Just as no true cowboy would have given me the time of day at the Rascal Flatts concert, these people won't give me their time or trust if I continue to parade around feeling superior to them. Sure, they see my pearl earrings and fancy scarves and know that I don't belong in their world, but they accept me because I've come on their level, because I come smiling and pedaling through their town on a bike.

Lately, Jesus has been moving around, stirring about in my heart in ways that are scary. Because He's been stirring in me convictions that have long laid dormant- convictions concerning these nameless faces I pass by on my bike.

The pastor today spoke about how transformation in the world comes through us; how we must be open to the sanctification process and allow the change to happen IN us, only so we then can allow change to take place in the world THROUGH us. He challenged us to consider our broken world and consider what irks us the most about it- what part of society or group in society we most ache for. And then he asked us to consider if that feeling of hurt we feel for them could be the Holy Spirit leading- if that could be Him guiding us to areas we are supposed to be serving in. He raised lots of convicting questions but the most convicting part of the sermon was actually not in the sermon at all. It was the scripture read beforehand.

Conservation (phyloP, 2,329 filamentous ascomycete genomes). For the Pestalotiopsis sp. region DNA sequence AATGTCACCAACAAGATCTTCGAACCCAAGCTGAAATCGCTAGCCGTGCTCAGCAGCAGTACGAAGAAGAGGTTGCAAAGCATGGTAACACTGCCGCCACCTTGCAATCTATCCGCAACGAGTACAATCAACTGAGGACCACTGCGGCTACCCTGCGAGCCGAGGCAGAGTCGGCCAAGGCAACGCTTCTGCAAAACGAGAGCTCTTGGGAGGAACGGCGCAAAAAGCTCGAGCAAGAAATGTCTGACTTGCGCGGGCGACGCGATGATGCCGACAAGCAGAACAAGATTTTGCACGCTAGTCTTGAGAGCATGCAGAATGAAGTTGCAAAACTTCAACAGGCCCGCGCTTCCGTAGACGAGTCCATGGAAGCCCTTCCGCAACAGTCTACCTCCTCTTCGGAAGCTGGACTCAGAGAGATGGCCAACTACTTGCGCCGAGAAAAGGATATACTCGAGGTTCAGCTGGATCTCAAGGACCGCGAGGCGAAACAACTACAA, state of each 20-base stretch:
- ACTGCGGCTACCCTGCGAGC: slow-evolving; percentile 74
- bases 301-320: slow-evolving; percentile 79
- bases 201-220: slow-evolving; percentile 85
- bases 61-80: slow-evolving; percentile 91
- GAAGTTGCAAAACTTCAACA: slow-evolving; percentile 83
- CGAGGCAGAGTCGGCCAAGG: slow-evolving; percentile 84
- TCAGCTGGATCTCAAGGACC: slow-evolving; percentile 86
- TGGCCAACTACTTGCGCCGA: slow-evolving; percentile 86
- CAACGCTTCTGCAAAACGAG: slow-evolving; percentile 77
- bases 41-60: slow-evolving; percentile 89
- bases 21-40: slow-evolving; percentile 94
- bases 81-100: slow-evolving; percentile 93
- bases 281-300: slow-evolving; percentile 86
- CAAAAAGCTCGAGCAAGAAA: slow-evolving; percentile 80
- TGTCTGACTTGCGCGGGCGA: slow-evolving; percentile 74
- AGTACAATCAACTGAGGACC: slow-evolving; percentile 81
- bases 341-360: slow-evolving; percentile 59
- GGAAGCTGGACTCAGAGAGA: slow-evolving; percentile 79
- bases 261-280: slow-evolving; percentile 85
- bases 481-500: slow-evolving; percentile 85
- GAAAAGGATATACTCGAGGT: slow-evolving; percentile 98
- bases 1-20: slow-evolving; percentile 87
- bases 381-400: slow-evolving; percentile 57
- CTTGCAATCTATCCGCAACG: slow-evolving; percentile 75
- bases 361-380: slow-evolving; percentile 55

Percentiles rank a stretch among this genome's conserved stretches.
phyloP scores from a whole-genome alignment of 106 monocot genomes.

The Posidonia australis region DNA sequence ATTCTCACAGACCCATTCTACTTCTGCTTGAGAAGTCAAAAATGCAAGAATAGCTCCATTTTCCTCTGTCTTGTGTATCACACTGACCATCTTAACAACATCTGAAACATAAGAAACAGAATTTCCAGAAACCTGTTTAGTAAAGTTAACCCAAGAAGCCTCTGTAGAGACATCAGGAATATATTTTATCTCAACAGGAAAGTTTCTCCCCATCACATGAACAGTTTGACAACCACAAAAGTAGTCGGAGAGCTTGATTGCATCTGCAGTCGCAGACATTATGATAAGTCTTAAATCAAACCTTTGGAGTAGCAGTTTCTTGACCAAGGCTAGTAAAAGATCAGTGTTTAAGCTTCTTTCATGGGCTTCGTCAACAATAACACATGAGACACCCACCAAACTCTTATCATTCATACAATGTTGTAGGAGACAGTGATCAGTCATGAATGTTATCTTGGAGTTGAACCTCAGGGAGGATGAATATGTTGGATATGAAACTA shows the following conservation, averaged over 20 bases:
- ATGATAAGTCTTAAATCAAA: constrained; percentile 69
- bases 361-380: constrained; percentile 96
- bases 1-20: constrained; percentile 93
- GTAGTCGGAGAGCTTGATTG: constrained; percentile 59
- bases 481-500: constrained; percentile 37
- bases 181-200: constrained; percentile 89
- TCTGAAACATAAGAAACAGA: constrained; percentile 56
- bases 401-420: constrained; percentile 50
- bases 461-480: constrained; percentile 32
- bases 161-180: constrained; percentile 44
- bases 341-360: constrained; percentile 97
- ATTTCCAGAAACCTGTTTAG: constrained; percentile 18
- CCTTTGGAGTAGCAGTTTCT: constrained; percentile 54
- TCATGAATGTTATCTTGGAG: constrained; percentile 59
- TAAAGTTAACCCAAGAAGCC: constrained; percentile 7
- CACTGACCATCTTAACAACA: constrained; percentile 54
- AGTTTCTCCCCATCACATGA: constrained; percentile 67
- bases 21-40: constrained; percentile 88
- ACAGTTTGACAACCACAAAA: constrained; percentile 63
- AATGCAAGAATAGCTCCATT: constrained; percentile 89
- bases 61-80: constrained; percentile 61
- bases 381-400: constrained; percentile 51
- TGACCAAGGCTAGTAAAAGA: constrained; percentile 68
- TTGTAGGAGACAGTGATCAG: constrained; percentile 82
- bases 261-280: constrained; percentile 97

A woman in the church read aloud the following passage from Luke 4:

16 He went to Nazareth, where he had been brought up, and on the Sabbath day he went into the synagogue, as was his custom. He stood up to read, 17 and the scroll of the prophet Isaiah was handed to him. Unrolling it, he found the place where it is written:

18 “The Spirit of the Lord is on me,
because he has anointed me
to proclaim good news to the poor.
He has sent me to proclaim freedom for the prisoners
and recovery of sight for the blind,
to set the oppressed free,
19 to proclaim the year of the Lord’s favor.”

20 Then he rolled up the scroll, gave it back to the attendant and sat down. The eyes of everyone in the synagogue were fastened on him. 21 He began by saying to them, “Today this scripture is fulfilled in your hearing.”